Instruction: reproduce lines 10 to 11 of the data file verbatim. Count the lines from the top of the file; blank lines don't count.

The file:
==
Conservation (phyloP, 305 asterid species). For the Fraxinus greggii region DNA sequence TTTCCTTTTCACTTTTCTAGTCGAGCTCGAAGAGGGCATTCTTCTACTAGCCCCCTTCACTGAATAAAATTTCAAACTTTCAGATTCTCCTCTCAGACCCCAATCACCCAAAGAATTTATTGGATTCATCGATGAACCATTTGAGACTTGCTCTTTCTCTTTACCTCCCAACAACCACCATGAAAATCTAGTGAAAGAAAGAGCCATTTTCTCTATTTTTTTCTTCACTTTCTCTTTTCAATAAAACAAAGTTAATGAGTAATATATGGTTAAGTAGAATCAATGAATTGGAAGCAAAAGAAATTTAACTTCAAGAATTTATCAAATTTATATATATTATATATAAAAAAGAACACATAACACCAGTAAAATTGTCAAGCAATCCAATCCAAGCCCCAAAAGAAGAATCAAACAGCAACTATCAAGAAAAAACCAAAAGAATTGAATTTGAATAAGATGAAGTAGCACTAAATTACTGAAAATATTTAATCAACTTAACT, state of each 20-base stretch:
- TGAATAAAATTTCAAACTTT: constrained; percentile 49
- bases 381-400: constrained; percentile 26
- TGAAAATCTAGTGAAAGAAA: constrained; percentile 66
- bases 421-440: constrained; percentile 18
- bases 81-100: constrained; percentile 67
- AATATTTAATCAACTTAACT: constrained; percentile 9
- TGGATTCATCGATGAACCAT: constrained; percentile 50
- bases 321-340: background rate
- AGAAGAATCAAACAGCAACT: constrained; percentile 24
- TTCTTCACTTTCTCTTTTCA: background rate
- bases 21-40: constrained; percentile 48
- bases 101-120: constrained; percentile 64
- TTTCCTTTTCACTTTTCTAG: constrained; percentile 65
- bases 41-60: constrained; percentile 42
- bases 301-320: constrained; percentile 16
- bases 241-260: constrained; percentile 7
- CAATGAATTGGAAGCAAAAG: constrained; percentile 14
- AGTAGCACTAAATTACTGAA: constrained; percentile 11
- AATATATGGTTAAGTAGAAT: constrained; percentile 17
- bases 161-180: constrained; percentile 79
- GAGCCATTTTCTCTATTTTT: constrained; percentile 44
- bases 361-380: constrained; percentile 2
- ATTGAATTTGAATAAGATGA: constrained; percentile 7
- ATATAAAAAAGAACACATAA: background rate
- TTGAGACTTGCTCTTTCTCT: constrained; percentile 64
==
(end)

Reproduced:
- AGAAGAATCAAACAGCAACT: constrained; percentile 24
- TTCTTCACTTTCTCTTTTCA: background rate